As an example, Alice wrote in her Lifestyle Care Plan that if Alzheimer’s disease or some other type of dementia inhibited her mental abilities to communicate or recognize her surroundings, she wished to be in a respectable facility and only asked that she be visited and brought chocolates. To her children this request seemed silly at the time, but when her mental capacities did diminish, the instructions were there. No one had to wonder if they should try to take care of Alice at home and how they would do it. Without guilt or question they placed her in a respectable facility that took care of her needs. All they had to do was make loving visits, and of course they brought chocolates.
Because of the importance of the Lifestyle Care Plan, the Farr Law Firm provides one to all of our clients as part our comprehensive Long-Term Care Planning services. To learn more about the benefits of having an Advance Care Plan, please click here or visit our Web site at: www.farrlawfirm.com/advance-care-plan.htm
A good Long-Term Care Plan will always include the three documents mentioned above, and will typically also include a Living Trust — either a Revocable Living Trust (RLT) or the Living Trust Plus™ (LTP).
An RLT generally provides for the creator of the trust to have full use of the trust income and principal for life. On the death of the creator, the assets may continue to be held in trust (or may be distributed) for the benefit of the named beneficiaries, such as the grantor’s children. Although the most important benefit of the RLT is to avoid probate, a well-drafted RLT also can help protect from incapacity and can therefore be an important part of a Long-Term Care Plan. Similar to a General Power of Attorney, an RLT can provide uninterrupted management of your assets by your trustee if you become incapacitated, sparing you and your family from having to go through the expense and complexities of a court-appointed conservatorship. It is important to note that an RLT does not protect your assets from the expenses of long-term care. On the contrary, the assets in an RLT must be spent, if necessary, in providing long-term care, even if that means spending down all of the assets in the RLT to provide such care. For more information on RLTs, please click here or visit our Web site at: www.farrlawfirm.com/revocable.html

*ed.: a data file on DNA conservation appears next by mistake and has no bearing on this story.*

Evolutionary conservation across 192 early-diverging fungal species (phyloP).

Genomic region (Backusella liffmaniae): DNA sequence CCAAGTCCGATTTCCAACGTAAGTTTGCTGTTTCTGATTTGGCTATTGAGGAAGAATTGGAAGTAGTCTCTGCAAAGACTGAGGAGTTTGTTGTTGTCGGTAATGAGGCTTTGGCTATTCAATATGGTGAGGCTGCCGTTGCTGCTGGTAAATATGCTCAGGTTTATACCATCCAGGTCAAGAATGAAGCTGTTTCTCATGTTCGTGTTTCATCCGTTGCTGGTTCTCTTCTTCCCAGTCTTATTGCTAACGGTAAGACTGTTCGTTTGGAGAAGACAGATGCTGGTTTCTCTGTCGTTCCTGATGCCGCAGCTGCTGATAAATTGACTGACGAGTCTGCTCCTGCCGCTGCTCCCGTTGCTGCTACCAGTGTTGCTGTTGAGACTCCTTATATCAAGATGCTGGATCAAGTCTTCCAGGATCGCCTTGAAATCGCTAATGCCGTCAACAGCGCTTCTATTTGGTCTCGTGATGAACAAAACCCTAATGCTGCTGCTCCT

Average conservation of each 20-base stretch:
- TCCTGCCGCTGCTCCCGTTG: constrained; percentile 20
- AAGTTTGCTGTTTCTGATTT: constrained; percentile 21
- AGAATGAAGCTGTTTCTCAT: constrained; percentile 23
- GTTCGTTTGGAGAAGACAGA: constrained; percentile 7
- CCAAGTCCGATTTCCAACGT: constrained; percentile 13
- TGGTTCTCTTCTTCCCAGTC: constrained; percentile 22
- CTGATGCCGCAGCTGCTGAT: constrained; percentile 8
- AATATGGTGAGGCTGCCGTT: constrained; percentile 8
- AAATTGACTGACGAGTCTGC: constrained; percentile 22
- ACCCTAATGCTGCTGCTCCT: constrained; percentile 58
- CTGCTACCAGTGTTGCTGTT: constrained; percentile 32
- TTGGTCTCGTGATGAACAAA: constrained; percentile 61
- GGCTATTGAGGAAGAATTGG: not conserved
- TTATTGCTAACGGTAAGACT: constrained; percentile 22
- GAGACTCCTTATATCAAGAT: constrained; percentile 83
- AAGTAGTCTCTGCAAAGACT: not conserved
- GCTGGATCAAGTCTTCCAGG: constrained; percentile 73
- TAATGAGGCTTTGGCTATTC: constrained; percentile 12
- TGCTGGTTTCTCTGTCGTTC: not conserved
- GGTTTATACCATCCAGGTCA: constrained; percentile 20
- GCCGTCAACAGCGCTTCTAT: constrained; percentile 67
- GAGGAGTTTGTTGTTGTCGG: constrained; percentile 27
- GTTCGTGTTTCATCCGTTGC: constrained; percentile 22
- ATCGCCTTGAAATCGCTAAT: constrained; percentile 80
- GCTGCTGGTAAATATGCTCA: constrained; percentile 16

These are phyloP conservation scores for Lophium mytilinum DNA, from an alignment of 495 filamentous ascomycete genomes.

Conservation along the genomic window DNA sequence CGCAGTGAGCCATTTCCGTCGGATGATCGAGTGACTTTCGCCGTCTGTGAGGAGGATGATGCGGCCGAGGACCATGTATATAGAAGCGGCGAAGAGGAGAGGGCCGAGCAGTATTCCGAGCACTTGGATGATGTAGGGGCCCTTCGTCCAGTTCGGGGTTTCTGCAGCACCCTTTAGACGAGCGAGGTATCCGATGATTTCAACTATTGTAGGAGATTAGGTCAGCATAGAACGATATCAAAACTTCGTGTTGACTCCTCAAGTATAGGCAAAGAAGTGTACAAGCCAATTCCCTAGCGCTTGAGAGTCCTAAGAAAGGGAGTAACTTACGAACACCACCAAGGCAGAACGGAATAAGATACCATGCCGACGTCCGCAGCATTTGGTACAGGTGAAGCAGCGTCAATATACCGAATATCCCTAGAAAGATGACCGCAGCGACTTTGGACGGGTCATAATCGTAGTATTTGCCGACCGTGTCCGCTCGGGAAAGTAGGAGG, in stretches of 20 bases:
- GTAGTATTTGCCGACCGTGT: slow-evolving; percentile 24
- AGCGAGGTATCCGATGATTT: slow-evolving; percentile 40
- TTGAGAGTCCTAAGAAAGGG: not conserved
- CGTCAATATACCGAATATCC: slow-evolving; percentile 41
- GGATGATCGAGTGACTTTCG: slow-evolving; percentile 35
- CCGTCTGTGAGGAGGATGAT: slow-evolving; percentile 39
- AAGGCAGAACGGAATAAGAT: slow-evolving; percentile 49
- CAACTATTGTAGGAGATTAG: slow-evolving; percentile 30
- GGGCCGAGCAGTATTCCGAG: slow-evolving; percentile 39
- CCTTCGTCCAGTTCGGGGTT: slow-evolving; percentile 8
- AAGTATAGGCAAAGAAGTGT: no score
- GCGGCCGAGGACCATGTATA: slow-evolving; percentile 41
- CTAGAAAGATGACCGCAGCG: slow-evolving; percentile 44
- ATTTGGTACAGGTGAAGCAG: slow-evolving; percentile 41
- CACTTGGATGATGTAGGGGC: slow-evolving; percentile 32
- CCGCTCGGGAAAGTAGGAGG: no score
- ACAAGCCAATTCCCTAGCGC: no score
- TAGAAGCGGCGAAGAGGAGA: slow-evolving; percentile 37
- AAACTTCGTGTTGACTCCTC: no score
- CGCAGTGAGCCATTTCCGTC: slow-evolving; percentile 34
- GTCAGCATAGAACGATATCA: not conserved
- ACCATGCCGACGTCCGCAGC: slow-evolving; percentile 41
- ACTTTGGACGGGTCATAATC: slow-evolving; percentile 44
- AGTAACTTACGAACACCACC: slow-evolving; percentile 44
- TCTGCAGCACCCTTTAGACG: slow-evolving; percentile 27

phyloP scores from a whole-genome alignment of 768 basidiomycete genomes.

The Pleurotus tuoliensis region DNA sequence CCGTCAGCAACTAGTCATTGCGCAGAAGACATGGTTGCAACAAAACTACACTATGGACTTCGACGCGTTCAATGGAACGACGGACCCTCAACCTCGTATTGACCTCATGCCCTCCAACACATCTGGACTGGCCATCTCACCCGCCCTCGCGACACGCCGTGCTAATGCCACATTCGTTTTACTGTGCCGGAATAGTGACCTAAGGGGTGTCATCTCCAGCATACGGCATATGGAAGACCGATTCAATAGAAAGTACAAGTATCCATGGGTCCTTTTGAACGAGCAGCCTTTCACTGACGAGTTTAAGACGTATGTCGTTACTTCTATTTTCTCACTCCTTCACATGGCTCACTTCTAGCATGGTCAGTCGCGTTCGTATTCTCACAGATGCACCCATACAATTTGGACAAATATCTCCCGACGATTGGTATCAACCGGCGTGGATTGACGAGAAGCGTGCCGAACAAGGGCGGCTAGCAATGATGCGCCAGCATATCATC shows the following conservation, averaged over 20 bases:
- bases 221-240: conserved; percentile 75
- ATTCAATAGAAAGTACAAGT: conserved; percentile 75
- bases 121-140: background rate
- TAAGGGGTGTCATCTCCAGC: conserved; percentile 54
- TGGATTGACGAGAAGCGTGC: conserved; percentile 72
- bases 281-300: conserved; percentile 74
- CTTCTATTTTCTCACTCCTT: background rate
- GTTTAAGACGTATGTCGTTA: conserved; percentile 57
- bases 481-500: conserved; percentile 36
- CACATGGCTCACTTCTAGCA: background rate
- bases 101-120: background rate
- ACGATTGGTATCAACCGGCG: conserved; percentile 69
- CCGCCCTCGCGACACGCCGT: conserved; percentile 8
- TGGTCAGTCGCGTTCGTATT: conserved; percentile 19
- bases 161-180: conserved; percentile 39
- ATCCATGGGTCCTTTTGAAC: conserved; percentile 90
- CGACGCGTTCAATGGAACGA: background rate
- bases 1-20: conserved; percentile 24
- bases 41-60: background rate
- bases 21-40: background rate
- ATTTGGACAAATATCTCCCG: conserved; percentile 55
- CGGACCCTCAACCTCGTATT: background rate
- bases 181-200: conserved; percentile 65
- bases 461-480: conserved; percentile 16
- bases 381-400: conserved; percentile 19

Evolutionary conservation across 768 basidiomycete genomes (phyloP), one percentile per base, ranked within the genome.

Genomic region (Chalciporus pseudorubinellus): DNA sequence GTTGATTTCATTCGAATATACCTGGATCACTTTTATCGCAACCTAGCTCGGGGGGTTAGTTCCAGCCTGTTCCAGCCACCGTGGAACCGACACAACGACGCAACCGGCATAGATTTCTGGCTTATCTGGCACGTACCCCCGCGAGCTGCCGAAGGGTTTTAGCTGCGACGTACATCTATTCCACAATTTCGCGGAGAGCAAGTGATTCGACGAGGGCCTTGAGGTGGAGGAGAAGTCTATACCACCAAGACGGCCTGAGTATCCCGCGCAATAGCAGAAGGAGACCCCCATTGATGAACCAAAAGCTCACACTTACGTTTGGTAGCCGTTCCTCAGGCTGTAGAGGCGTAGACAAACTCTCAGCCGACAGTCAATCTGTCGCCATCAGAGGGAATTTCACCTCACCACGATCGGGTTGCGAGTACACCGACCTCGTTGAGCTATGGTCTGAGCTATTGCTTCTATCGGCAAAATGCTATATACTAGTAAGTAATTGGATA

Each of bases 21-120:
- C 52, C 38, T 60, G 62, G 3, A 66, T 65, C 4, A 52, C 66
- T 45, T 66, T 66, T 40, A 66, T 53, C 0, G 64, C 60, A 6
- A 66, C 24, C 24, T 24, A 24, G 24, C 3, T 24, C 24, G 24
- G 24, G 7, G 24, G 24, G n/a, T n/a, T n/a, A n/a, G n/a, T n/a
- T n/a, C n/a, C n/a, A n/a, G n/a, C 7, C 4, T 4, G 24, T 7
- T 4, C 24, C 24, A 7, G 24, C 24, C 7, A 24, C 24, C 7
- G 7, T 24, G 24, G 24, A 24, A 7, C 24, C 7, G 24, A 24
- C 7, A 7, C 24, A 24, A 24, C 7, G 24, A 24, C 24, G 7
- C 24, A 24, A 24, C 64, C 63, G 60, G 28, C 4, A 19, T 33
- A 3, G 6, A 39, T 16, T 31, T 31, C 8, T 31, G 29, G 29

The Living Trust Plus™ is a living trust that is designed to protect your assets from probate PLUS lawsuits, PLUS nursing home expenses. In other words, the LTP protects your assets from the complications and hassles of probate and from other financial risks, including the threat of lawsuits, auto accidents, creditor attacks, extended hospitalization, and — most importantly – the catastrophic expenses associated with nursing home care. Part 4 of this series will explore the LTP in detail.
A good Long-Term Care Plan will always include a General Power of Attorney, Advance Medical Directive, and Advance Care Plan, and will typically also include a Living Trust — either a Revocable Living Trust or the Living Trust Plus™. However, as mentioned in Part 1, these essential legal documents are only part of the requirements for a good Long-Term Care Plan. The other important component is a plan for how to pay for long-term care. The next installment in this series will discuss protecting your assets by purchasing long-term care insurance.